Starting your own stake pool

Published by tiliaio on

We are almost two months into the Haskell testnet (HTN, started on May 9th, 2020 ) and momentum is building up. IOHK really stepped on the gas pedal and there are so many things going on it’s hard to keep track of. We have frequent Haskell node releases, Daedalus Shelley release, Incentivized testnet (ITN) extension related upgrades, official blog posts, forum posts and tweets from all three Cardano official entities (IOHK, Cardano foundation, Emurgo). On top of that we have Charles Hoskinson (IOHK CEO) himself giving us updates on Youtube which we really don’t get tired of. Add to that the continuous debates on Telegram channels, administering your pool and website and your free evenings and weekends are just a distant memory.

Shelley release roadmap – we are on track!

With so much media presence and the roadmap with dates for Shelley released the appetites in the community are rising. Everyone wants to give it a shot at becoming a pool operator. While this might bring in new competition and make it even harder for us, it is actually a good thing for the Cardano ecosystem in the long run as it will have a broad network of nodes (good network decentralizaton) and a better return on staking (ROS) for delegates. So let’s see what it takes to run a stake pool.

Prerequisites for running a stake pool

In general there are just two simple prerequisites. The infrastructure prerequisites and the needed skills. Both are easily accessible but both come with a price. The first one you can buy, the second one you need to build yourself. No need to get scared, everything is affordable and doable. You just need time, desire to learn and a lot of patience.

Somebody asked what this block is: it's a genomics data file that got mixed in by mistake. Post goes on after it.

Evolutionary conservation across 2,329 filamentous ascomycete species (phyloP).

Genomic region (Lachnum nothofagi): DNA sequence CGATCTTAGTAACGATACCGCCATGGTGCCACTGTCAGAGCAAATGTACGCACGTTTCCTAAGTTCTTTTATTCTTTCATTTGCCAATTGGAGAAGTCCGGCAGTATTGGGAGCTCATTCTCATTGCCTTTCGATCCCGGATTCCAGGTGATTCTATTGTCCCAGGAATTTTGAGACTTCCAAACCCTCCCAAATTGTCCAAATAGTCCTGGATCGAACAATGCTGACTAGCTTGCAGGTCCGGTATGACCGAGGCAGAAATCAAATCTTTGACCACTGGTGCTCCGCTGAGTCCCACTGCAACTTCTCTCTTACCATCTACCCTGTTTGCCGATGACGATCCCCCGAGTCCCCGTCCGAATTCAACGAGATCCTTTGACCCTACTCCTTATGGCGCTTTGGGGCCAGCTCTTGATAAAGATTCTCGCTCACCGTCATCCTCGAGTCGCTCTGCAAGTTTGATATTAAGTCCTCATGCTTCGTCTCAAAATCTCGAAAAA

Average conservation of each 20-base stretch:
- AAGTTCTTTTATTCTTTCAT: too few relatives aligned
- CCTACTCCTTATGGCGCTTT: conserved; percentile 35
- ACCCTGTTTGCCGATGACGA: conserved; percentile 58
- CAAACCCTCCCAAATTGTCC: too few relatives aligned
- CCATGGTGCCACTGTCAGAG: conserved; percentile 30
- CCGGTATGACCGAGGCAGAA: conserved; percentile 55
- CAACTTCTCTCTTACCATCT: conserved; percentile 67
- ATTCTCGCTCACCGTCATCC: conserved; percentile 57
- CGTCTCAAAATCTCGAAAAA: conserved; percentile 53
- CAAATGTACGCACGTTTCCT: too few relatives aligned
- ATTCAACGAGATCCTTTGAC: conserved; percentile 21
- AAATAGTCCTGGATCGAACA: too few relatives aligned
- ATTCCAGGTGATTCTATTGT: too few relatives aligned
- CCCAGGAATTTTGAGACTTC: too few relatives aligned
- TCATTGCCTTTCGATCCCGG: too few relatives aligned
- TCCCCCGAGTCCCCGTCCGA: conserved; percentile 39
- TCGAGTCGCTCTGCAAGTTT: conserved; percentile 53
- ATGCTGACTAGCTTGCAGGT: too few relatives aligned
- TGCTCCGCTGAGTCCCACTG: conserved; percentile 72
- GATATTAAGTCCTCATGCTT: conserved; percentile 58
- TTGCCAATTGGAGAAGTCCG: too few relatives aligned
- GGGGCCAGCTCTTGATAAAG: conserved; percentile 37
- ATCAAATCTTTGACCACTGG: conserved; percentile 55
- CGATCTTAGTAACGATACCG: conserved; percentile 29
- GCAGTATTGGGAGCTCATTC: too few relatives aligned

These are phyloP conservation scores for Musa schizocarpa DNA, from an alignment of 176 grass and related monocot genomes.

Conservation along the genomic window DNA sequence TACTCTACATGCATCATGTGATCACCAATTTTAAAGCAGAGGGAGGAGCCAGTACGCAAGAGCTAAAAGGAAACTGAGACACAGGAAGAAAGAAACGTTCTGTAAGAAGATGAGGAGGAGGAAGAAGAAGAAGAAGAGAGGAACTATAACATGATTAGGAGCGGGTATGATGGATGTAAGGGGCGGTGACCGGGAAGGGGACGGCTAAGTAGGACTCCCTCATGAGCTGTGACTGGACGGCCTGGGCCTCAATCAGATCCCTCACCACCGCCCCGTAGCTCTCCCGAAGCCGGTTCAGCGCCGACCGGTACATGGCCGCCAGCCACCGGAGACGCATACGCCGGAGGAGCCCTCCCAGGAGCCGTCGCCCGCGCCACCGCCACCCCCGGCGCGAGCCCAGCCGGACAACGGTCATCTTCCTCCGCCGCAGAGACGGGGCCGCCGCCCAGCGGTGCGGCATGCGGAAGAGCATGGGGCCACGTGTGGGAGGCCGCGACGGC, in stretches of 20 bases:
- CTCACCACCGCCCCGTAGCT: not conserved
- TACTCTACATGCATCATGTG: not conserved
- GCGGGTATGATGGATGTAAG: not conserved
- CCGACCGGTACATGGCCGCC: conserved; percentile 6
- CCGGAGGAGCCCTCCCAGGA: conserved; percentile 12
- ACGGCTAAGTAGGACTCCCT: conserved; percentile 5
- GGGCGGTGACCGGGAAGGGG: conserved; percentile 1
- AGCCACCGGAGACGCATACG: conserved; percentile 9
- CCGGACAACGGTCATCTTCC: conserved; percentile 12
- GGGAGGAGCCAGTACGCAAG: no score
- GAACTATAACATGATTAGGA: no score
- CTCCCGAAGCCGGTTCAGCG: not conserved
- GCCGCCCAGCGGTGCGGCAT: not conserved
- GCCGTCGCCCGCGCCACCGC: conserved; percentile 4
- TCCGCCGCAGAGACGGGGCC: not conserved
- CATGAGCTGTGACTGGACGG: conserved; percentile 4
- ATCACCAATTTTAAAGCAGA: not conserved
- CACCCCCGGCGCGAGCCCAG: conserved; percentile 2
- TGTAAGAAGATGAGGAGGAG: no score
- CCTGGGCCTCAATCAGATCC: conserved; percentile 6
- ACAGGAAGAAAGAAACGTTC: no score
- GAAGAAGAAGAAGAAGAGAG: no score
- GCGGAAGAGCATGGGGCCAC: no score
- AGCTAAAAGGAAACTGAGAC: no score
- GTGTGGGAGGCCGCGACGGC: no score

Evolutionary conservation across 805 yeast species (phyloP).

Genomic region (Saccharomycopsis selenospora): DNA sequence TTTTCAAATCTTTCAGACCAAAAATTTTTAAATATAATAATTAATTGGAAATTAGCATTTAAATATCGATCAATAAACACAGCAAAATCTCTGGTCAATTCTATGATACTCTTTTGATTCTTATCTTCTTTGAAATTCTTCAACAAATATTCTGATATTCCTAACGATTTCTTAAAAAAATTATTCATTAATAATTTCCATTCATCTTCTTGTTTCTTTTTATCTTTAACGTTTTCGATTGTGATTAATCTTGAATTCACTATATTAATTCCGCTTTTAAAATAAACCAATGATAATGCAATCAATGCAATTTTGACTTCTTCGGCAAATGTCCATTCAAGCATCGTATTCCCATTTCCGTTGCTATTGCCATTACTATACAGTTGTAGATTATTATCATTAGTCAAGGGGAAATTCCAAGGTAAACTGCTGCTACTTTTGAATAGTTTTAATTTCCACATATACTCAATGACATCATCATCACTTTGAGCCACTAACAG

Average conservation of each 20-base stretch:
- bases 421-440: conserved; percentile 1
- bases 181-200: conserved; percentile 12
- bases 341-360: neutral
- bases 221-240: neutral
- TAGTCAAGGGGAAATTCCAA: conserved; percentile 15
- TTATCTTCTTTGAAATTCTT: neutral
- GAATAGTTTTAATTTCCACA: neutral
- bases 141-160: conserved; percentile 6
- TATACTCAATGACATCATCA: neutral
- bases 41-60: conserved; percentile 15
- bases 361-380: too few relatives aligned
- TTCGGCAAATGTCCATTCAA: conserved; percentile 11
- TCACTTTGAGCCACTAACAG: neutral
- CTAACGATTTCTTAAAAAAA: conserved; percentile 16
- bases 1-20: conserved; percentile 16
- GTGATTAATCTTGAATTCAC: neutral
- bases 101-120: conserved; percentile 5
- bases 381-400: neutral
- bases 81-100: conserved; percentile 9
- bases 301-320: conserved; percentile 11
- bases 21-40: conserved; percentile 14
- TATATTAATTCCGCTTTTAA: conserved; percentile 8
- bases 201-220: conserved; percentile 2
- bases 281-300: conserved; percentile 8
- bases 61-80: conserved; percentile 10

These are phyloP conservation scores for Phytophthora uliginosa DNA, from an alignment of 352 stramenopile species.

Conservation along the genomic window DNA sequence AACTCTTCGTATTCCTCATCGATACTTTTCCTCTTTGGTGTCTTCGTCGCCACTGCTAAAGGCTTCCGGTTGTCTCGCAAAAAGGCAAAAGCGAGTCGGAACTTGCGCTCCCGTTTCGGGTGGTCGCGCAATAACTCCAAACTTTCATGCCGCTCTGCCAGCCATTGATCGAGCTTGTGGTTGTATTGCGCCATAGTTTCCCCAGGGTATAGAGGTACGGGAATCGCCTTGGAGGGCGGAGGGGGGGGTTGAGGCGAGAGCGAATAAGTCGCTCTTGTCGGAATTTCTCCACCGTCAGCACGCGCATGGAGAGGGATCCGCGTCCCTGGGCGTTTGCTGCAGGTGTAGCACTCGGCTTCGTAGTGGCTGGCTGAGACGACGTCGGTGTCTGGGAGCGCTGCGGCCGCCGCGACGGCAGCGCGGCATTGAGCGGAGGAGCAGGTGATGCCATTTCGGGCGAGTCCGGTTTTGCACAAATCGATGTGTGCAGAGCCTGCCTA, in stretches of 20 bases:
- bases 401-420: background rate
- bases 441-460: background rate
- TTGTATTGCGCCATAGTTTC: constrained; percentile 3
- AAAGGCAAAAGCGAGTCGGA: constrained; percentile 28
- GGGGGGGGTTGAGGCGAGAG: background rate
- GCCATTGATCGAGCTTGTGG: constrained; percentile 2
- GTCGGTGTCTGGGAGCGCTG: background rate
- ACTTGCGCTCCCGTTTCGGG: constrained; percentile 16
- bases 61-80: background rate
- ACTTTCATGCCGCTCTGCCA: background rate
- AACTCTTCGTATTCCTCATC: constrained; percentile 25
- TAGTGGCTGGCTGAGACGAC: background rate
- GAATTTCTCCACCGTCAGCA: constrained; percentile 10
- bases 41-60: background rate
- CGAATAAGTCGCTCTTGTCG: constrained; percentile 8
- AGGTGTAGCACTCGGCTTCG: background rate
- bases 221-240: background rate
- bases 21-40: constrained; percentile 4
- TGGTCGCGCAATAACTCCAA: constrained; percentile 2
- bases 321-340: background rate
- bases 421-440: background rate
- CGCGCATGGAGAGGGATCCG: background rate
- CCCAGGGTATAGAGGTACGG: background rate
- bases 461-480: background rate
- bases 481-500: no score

When it comes to hardware you have in general two options. You can decide to run your stake pool on a physical machine or on a VPS. We have have covered the pros and cons of each approach in a blog post here. Note though, that there is a difference between running a stake pool on the ITN or HTN and running it on main net. While you can run two or three nodes on one machine on test net you should not do that on main net.

Two nodes and a stake pool node each running on its own server

The schema above shows a typical configuration for a stake pool. It consists of two relay nodes and a core node. The relays (middle) are connected to other operator’s relay nodes (left) while the stake pool block producing node (right) is only connected to the relay nodes. With such configuration the block producing node is protected from the Distributed Denial of Service attacks (DDos attacks). You can add additional relay nodes to the configuration above if you wish so but this means more costs for running your operation and less profit. With costs too high you won’t be competitive unless you also have a higher pledge but that is really not the point of this post.

In addition to the configuration above there are other considerations to be made. For example, how to protect your pool in case of a server failure? What if your core node crashes or it’s blockchain database gets corrupted? How long will it take you to get it up and running again? How many blocks won’t be minted because of that and how many delegates will switch to another pool? Delegates are timid birds. A bad epoch is enough for them to fly away to some other pool. Those of us who have run a pool on ITN know very well what we are talking about. Anyway for other considerations regarding server uptime you can read in one of our previous posts here.


For running a stake pool you certainly don’t need to have a degree from computer science but it will help you tremendously if you know Linux administration. Everyone can start a pool by following guides made by community but it takes a lot of time and effort, even more so if you don’t have experience operating any computer systems. However, if there’s a will there’s a way!

Rolling your sleeves up